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Friday Slide Show: A Garden Game Share This on LinkedIn   Tweet This   Forward This

4 February 2022

You'd think someone who writes as much as we do would be spending a part of every day playing Wordle. But no. We're not a fan of games. We tend to exhaust our resources just taking the bull of life by its pointy little horns.

But we got to thinking. What would a photographic "equivalent" be?

We mean "equivalent" rather loosely. If we were being more strict, we might have thought of something like trying to identify a famous photo from various sections of it. But that would be as hard as guessing the picture of a jigsaw puzzle from five random pieces.

So we focused on coming up with something both challenging and yet sporting as the two criteria of "equivalence." And that, it turned out, was easy.

But it has nothing to do with guessing. Or a game.

Instead, we set three shooting conditions:

  1. Monochrome mode
  2. Square format
  3. A location familiar to you that you haven't photographed (much)

You can probably play along with a smartphone, changing to black-and-white mode and selecting a square format. But we opted for our Micro Four Thirds camera because in black-and-white mode we could still shoot Raw and get color, too.

It also has a 6:6 aspect ratio (which reduces to 1:1 or square by any other name) and our dSLRs do not. So that was settled.

For a location, we settled on the neglected garden of our youth. We had scheduled some maintenance for it that we were going to provide ourselves. So before we got the gloves on, we took a few square black-and-whites.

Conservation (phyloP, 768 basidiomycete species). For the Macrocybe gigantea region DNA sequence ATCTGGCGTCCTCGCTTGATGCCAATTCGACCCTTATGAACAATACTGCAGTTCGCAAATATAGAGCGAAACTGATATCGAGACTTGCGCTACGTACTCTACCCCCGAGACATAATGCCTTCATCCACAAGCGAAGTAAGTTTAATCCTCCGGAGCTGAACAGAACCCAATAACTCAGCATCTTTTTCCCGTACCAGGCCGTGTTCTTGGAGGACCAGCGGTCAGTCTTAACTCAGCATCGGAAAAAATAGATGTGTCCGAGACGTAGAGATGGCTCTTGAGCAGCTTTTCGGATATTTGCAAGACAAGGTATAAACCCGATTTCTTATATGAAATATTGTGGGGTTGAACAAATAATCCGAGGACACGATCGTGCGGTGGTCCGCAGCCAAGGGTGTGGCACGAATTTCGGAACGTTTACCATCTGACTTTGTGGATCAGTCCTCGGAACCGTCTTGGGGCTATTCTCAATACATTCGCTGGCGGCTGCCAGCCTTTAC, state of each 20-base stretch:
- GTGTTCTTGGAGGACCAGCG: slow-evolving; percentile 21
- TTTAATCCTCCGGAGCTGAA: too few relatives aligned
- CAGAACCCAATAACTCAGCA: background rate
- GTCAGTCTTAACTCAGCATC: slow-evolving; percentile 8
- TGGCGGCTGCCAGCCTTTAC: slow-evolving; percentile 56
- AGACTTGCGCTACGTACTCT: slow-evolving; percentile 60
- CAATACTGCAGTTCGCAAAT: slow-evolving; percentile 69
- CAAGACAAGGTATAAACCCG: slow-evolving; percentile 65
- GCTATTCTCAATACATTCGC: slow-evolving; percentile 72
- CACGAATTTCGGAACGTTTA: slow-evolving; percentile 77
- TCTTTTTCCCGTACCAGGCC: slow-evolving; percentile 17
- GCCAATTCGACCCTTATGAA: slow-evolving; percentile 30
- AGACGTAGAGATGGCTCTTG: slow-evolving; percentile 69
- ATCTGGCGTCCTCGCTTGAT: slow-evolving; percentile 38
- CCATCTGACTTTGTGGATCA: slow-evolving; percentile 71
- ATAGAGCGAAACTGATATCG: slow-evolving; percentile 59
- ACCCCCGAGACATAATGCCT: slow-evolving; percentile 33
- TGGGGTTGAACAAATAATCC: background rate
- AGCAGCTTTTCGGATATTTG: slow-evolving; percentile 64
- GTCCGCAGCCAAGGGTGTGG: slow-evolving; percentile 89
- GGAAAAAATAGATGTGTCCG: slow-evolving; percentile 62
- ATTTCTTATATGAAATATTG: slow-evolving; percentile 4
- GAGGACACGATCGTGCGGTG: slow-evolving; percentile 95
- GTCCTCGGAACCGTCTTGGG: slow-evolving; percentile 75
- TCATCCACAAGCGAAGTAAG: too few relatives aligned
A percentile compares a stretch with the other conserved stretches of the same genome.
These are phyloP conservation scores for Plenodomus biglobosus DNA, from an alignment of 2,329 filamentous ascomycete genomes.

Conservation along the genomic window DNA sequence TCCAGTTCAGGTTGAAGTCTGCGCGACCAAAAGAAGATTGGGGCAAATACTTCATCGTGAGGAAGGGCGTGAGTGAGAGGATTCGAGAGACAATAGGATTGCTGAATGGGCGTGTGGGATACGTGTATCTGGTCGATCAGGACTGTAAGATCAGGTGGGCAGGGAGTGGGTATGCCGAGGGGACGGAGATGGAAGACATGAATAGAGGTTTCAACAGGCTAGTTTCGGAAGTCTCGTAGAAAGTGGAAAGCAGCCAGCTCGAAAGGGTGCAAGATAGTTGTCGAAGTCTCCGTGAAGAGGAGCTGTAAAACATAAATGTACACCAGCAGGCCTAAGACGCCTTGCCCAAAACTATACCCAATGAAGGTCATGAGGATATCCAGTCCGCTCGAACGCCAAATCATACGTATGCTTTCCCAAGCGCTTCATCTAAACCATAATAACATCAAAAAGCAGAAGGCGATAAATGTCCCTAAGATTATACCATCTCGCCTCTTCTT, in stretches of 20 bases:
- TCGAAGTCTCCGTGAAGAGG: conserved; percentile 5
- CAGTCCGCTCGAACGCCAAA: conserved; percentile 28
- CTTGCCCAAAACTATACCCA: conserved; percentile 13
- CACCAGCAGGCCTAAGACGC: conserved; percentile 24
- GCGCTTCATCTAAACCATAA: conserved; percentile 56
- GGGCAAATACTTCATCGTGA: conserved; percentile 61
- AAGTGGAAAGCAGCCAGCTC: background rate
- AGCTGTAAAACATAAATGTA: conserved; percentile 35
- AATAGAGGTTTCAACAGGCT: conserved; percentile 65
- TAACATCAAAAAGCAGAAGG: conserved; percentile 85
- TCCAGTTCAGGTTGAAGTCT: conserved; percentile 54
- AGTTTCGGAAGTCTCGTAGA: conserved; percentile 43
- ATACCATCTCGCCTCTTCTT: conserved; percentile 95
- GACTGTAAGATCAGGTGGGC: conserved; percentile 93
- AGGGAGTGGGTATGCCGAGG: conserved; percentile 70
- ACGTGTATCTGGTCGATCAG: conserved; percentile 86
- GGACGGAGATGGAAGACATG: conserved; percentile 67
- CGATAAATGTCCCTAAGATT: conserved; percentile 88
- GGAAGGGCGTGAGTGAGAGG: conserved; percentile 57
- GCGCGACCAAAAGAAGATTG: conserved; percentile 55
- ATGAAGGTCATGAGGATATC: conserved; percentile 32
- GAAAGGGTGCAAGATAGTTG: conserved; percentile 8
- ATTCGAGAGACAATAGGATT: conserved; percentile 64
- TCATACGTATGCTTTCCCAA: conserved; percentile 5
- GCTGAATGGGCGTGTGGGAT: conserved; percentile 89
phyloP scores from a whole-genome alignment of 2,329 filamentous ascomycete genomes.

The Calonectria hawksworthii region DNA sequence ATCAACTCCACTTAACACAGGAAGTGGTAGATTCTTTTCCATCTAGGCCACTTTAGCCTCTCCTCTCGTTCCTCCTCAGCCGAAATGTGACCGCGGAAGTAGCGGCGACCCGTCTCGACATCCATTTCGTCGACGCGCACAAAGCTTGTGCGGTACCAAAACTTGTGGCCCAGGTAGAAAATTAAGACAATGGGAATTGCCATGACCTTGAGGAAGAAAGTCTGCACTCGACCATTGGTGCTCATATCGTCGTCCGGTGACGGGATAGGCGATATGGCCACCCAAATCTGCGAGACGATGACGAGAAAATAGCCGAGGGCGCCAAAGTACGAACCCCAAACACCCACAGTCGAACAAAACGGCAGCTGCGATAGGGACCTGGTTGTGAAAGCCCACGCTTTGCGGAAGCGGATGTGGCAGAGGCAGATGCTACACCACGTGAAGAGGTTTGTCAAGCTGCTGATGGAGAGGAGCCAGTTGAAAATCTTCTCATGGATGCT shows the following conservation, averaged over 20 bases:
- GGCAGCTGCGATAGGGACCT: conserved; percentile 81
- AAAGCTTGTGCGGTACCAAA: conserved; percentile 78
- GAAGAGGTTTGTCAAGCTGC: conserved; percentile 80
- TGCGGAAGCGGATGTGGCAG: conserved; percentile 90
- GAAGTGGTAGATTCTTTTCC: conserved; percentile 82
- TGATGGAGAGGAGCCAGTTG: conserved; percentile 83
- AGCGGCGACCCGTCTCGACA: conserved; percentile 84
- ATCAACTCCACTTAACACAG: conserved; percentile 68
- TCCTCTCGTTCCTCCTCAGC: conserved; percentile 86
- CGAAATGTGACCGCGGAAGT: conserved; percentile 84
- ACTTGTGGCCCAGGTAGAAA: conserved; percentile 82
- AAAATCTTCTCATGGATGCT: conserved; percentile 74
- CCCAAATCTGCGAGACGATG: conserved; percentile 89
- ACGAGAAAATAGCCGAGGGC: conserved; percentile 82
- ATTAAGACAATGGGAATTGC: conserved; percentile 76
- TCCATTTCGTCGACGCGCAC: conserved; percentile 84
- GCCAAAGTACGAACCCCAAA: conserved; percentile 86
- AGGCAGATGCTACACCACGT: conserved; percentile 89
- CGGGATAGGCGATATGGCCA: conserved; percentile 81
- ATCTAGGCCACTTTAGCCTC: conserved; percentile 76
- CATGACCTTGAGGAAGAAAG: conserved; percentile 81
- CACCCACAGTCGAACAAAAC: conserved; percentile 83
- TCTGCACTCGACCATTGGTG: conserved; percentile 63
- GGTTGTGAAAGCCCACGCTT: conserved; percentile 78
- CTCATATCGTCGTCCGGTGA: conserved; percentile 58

We call this the Hasselblad Challenge. You are essentially configuring your camera to behave like a Hasselblad 500C with black-and-white film in it.

It was quite a bit of fun. But, as we said, we had work to do, so we put the camera away (after visiting every corner of the garden) and put the gloves on.

Much of the garden was in shade, which makes the monochrome part of the deal difficult. There just wasn't much contrast in some of the shots.

We resolved that by picking a black-and-white preset in Lightroom (BW11) in Develop mode. The slightly sepia look gave a little more depth to the shadows and emphasized the neglected nature of the setting.

It turned out to be a nice diversion from our usual photographic excursion. Not to mention a Hasselblad Challenge win. (And, yes, all the garden clippings fit into the green bin.)

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